What Is Intuitive Eating and How Can It Help You Ditch Fad Diets for Good?
Here they come. Holiday feasts followed incongruously by healthy eating tips, after which we will be inundated with advice as to which diet will help you shed the weight you put on over the holidays.
What if—hear me out here—you just said, “Screw it, I’m going to eat what I want this holiday season?” What if you walked past the plate of fudge, stopped, cut yourself a big ol’ piece, stuffed it in your face, and didn’t feel guilty about it, didn’t run extra laps to make up for it, didn’t do anything but thank Whoever It Is You Thank for creating fudge in the first place?
What if—more crazy talk coming—you adopted a similar attitude all year long? What if you let your weight be your weight and didn’t obsess with myriad complicated, expensive and ultimately ineffective ways to control it?
Christy Harrison, a solopreneur, author and intuitive-eating coach, wrote Anti-Diet: Reclaim Your Time, Money, Well-Being, and Happiness Through Intuitive Eating after struggling with disordered eating.
Popularized by Elyse Resch and Evelyn Tribole, intuitive eating has 10 principles, which (at the risk of oversimplifying) can be summarized as eating the way you were born to. You eat following physical, not emotional, cues. You eat when you are hungry and stop when you are full. Although this does not give you a license to eat fudge for all three meals, you ignore the food police, your own shame and other cultural pressures.
Intuitive eating is not a diet but rather a way of thinking about food. “It’s stripping away all of the diet mentality stuff, all the diet-culture baggage, and rules and regulations,” Harrison says.
Harrison says re-ordering her thinking about food has made her more grounded and more productive as a solopreneur. Energy she used to spend on obsessing about food she now is free to use elsewhere.
“I don’t think I would have been able to focus on so many different projects—writing a book, having a podcast, doing a private practice, doing all these interviews, all the stuff that I juggle as a solopreneur on a day-to-day basis.”
In her book and an interview, she offered insight about how to build a healthier view of food.
Health and wellness are not the be-all, end-all.
This might be the most challenging of Harrison’s views. It is possible to overdo an obsession with health and wellness, she says. “[Allow] your body to end up at the weight it wants to be, which I think is a scary thing for a lot of people in this culture, because this culture does really stigmatize higher weight bodies.”
It’s OK to eat what you want. “When you destigmatize foods and look at them all as equally worthy options, it takes away the irresistible pull toward ‘forbidden’ foods (don’t those always taste the sweetest?),” Harrison writes in Anti-Diet. “Instead, you’re able to choose what you truly want and need in any given moment.”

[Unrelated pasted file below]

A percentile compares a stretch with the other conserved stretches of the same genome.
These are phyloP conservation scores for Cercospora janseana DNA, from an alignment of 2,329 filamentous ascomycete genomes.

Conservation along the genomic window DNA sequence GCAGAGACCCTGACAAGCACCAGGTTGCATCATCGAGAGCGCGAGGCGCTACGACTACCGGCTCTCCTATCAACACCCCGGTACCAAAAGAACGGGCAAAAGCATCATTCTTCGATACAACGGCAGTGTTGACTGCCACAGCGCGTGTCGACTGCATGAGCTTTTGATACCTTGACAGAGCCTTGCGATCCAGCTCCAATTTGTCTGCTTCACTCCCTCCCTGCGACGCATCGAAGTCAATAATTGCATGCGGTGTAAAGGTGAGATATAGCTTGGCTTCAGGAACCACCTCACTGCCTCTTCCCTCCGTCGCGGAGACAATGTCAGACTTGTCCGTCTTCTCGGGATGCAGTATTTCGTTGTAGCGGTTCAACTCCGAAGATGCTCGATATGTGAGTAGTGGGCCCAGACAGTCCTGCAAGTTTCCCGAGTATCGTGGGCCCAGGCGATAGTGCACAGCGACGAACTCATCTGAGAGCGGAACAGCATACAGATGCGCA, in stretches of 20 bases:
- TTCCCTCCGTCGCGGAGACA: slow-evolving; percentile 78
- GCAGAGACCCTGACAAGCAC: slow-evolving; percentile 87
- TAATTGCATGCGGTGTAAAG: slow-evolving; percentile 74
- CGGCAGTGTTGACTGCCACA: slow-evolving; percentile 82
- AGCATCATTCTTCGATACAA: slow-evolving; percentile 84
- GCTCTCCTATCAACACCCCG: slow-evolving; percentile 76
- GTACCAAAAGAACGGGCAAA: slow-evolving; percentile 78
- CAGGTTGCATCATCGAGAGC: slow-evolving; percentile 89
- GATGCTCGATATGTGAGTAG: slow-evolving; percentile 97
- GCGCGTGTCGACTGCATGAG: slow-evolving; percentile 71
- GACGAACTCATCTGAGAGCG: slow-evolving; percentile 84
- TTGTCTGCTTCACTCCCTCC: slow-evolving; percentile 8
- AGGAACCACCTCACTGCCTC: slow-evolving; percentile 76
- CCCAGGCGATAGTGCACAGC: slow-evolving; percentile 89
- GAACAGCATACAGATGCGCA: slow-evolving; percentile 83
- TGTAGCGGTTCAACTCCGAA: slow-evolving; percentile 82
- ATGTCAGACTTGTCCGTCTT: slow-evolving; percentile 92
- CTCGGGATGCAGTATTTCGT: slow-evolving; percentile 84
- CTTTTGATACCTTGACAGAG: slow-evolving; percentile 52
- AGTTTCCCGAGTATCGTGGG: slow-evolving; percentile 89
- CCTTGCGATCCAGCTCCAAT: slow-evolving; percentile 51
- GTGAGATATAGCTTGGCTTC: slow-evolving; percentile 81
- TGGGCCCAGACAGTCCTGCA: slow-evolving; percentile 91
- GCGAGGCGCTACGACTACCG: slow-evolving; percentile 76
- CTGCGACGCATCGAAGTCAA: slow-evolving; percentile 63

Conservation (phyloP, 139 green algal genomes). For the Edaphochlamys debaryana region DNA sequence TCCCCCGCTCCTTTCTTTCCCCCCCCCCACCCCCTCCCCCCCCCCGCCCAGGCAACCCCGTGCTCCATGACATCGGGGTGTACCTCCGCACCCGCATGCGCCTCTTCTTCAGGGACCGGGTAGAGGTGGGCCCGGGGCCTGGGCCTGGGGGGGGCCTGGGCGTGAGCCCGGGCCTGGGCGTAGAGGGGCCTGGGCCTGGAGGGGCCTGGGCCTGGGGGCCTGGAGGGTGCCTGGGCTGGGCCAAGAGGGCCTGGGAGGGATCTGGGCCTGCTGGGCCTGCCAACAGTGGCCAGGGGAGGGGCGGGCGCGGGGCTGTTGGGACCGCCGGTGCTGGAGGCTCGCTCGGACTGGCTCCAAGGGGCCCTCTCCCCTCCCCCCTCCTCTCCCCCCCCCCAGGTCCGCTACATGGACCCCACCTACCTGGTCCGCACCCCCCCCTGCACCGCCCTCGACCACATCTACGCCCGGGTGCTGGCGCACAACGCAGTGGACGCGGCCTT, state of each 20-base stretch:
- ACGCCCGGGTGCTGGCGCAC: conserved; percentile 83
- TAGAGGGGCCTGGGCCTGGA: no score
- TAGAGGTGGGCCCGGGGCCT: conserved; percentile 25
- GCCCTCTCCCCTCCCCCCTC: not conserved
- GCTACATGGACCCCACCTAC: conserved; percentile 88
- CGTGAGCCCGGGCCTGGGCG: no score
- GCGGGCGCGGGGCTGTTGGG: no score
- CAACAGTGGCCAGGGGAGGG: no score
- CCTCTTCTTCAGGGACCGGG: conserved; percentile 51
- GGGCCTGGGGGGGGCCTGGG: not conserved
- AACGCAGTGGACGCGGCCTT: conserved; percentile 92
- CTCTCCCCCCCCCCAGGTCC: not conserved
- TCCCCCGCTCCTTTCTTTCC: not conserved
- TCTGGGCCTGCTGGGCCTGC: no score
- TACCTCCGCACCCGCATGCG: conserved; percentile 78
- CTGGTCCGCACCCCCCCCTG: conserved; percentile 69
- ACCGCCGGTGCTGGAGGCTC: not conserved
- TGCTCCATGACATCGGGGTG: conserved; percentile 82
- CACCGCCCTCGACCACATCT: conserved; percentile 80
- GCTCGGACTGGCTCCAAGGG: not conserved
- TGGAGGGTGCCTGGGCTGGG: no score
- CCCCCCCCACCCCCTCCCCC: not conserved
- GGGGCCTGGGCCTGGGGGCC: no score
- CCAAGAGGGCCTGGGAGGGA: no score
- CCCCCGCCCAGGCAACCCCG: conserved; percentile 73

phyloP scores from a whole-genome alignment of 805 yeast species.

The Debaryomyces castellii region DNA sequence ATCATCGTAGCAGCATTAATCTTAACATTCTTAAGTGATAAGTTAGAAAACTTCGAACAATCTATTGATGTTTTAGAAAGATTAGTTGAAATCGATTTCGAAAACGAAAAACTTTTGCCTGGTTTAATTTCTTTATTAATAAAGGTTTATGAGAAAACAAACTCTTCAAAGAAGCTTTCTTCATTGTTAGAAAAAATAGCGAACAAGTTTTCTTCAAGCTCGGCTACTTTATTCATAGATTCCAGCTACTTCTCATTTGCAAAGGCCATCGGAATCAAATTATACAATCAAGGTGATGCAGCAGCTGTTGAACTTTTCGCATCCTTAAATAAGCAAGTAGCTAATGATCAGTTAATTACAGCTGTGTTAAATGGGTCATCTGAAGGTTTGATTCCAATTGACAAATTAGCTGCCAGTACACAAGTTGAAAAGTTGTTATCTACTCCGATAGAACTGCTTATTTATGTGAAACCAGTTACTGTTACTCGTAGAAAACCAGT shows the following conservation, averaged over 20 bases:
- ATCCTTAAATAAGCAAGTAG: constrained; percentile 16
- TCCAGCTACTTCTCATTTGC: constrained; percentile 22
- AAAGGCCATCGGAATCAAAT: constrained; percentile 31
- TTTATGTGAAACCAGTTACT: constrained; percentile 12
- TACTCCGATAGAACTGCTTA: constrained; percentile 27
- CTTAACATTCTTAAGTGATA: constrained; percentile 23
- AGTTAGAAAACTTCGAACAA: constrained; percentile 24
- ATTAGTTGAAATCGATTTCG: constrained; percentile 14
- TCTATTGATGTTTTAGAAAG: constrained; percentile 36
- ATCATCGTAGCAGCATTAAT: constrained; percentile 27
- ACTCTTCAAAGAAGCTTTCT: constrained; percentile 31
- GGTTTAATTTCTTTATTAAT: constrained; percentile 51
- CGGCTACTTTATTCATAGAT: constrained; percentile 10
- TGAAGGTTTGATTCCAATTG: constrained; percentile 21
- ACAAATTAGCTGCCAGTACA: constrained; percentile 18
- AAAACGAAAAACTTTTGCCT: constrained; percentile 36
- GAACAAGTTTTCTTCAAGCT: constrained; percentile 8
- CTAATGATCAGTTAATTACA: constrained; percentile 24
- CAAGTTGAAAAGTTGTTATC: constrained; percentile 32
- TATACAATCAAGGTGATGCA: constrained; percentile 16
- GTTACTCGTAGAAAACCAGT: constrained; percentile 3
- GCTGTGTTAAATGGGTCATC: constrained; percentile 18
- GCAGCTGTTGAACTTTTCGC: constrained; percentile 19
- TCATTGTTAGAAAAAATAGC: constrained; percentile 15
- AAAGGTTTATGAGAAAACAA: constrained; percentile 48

Diet culture teaches us not just that this or that eating plan will help us lose weight but that it is morally superior. When you eat the wrong food, or too much of it, or both, you fail. If you eat to deal with that failure, the shame gets worse. Harrison and others assail that mode of thinking.
“The battle of the bulge is a battle against biology, so obesity is not some moral failing. I can’t stress enough that becoming overweight is a normal, natural response to the abnormal, unnatural ubiquity of calorie-dense, sugary and fatty foods,” writes Michael Greger in How Not to Diet.
Avoid highs and lows.
Extremes in any direction—overly restrictive diets, too much exercise for the sole purpose of burning off calories, obsession with which foods are “right and wrong,” an unyielding focus on what and how much you eat—are harmful, physically, mentally and emotionally. “That’s kind of part of this larger cultural context in which polarization is being rewarded,” Harrison says.
Listen to your body, not the news.
“The first step that I would recommend for people is tuning out all of that breaking news about the food that you should avoid,” and here she jokingly mimicked news reports: “‘Chocolate is good for you, it’ll make you live longer. Just kidding, chocolate will take 10 years off your life.’”
Gluten, dairy, meat, whatever—someone says eat it, and someone else says don’t. None of them are completely right. “Drawn to the trendiest approaches, many people who strive to lose weight constantly bounce between fads: low-fat, low-carb, South Beach, Atkins, DASH, Zone, Ornish, keto, intermittent fasting… the list goes on and on,” writes Brad Stulberg in The Practice of Groundedness. “The best diet is one to which you can stick.”
That’s easier said than done. Ninety-five percent of dieters put the weight they lost back on. As many as two-thirds gain more weight than they lost.
None of this is new. Harrison writes that since the 1960s, the problems with diet culture have been covered and discussed. And yet here we are, in 2021, still chasing novel ways to be thin, without thinking deeply about whether that’s a goal worthy of the time, energy and money we spend on it, or if the means we are using to pursue it are likely to work.
You are not what you eat.
“A healthy attitude towards food is not having your identity so wrapped up in what you eat, or how you move your body, or your body size or things like that,” Harrison says.
Defy the “Life Thief.”
Harrison calls the omnipresence of diet culture the Life Thief, and defines it like this: “This system of beliefs that lionizes smaller bodies, demonizes larger ones, demonizes certain foods and elevates others. This system of beliefs really steals our time, our energy, our money, our happiness and our well-being.”
Matt Crossman is a writer based in St. Louis. He writes about sports, travel, adventure and professional development. Email him at [email protected]
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